A 3 book series by Frances Gies and Joseph Gies, published here by the Folio Society in 2012 as a box set
1) Life in a Medieval City
This is the classic account of the year 1250 in the city of Troyes, in modern-day France. The acclaimed historians focus on a high point of medieval civilisation-before war and the Black Death ravaged Europe-providing a fascinating window into the sophistication of a period we too often dismiss as backward.
Urban life in the Middle Ages revolved around the home, often a mixed-use dwelling for burghers with a store or workshop on the ground floor and living quarters upstairs. A developed economy, focusing on textiles, farming, and financial services, could be found in the town centre, where craftsmen competed for business while adhering to the guilds' codes of conduct. There were schools for the children, though only boys could attend and the lessons were taught in Latin by a priest. The church was a hub of both religious and civic life; services were lively and filled with song, and baptisms and other special occasions brought neighbours together to celebrate. The weddings of wealthier townsfolk were lavish affairs full of song and dance and drinking that could sometimes last for weeks.
2) Life in a Medieval Village
Focusing on the village of Elton, in the English East Midlands, the Gieses detail the agricultural advances that made communal living possible, explain what domestic life was like for serf and lord alike, and describe the central role of the church in maintaining social harmony. Though the main focus is on Elton, c. 1300, the Gieses supply enlightening historical context on the origin, development, and decline of the European village, itself an invention of the Middle Ages.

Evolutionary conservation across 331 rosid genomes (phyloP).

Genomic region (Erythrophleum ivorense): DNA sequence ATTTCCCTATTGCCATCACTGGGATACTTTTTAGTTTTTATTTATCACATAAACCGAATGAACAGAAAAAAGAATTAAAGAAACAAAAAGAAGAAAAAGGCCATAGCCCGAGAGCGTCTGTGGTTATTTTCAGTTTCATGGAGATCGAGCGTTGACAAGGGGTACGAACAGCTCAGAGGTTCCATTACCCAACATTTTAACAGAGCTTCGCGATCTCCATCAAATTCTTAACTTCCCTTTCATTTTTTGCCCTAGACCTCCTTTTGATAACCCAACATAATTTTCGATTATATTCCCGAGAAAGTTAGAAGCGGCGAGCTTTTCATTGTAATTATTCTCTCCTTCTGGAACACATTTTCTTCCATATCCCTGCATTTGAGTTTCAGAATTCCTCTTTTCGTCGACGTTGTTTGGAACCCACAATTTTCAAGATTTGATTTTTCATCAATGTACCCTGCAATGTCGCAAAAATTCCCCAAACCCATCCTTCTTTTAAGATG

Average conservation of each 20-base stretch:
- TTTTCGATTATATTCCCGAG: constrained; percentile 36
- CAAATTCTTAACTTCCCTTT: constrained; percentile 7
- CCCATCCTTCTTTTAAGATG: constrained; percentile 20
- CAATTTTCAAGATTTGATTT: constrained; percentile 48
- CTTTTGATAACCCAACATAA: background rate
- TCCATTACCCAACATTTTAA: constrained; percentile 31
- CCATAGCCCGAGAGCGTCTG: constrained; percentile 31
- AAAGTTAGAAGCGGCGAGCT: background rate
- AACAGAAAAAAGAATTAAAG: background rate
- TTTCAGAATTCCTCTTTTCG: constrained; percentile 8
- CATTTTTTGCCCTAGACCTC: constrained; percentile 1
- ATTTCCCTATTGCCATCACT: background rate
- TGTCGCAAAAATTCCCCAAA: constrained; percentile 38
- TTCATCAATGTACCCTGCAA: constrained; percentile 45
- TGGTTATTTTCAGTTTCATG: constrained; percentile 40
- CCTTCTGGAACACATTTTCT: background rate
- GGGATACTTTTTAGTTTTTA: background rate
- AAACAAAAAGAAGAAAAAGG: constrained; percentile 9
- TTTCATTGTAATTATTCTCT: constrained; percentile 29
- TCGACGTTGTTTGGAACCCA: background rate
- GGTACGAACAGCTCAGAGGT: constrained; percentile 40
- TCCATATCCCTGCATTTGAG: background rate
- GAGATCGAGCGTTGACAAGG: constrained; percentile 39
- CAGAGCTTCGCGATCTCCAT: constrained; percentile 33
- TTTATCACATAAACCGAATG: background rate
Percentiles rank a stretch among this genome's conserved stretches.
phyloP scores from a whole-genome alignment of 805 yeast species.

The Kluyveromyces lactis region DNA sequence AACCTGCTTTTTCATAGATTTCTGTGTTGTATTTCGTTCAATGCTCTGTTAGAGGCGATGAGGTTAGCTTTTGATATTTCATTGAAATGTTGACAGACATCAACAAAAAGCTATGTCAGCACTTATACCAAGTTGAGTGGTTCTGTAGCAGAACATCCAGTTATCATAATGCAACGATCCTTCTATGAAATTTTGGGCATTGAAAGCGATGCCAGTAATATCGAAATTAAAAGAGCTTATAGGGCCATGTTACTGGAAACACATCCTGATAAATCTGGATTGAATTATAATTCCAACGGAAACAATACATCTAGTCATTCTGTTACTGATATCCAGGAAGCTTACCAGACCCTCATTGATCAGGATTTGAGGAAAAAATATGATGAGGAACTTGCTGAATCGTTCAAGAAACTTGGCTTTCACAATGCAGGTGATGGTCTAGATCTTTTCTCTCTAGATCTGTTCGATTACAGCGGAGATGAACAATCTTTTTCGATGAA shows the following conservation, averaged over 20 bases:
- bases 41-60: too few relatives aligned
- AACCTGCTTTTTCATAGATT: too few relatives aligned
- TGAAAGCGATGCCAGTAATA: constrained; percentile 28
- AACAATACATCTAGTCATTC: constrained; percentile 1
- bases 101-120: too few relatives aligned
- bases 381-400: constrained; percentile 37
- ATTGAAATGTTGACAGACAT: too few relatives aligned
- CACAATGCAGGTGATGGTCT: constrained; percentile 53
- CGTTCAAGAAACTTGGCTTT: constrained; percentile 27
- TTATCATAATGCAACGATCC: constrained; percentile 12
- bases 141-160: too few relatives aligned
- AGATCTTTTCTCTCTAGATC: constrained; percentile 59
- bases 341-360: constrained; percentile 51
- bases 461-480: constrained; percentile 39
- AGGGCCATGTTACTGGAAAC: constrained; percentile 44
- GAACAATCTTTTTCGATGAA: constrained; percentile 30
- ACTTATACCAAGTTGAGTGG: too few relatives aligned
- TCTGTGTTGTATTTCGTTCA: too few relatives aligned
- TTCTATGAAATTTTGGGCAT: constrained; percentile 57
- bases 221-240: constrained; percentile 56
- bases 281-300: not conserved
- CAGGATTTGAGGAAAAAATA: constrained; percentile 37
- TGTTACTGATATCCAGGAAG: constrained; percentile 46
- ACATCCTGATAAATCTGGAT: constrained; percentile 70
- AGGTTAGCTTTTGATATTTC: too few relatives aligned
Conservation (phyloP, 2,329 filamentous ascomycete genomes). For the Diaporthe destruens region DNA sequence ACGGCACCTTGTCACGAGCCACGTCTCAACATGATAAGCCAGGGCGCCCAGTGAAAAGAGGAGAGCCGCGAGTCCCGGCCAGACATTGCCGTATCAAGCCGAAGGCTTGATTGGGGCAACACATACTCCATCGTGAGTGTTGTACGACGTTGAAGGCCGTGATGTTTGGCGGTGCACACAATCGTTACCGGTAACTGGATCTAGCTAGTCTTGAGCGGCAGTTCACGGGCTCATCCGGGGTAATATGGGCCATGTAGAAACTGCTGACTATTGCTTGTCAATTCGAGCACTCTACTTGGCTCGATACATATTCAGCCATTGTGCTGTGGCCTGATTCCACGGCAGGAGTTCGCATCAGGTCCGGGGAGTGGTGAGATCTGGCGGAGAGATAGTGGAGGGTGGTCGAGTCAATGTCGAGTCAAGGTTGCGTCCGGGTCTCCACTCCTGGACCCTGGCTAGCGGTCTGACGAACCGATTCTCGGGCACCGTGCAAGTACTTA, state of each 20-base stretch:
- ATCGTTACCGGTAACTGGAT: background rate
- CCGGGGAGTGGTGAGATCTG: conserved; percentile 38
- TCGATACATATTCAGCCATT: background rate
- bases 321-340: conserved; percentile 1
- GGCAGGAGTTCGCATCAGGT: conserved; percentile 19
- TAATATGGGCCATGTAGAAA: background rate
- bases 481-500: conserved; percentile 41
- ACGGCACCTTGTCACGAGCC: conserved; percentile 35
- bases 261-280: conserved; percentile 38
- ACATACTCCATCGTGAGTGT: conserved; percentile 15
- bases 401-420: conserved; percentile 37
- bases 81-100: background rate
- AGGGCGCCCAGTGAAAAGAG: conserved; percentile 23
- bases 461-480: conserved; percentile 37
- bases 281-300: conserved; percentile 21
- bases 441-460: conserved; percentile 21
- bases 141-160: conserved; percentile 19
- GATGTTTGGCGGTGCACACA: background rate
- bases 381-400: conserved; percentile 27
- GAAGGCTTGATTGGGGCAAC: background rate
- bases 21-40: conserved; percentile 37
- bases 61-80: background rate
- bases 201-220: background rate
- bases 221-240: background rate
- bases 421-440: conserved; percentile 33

Meticulously researched, Life in a Medieval Village is a remarkable account that illustrates the captivating world of the Middle Ages and demonstrates what it was like to live during a fascinating and often misunderstood era.
3) Life in a Medieval Castle
Focusing on a castle called Chepstow on the border between England and Wales, the acclaimed Medievalists offer an exquisite portrait of what day-to-day life was actually like during the era, and of the key role the castle played. The Gieses write eloquently about the many people whose lives revolved around the castle, from the lord and lady to the commoners of the surrounding village. We discover what lords and serfs alike would have worn, eaten, and done for leisure; the songs sung; and the codes of sexual conduct that maintained order. We learn of the essential role of honour in medieval culture, the initiation process undertaken by knights, and how castles attempted to keep the constant threats of outside violence at bay.
Exhaustively researched and as engaging as any novel, Life in a Medieval Castle is the definitive text for anyone wishing to learn more about this fascinating era.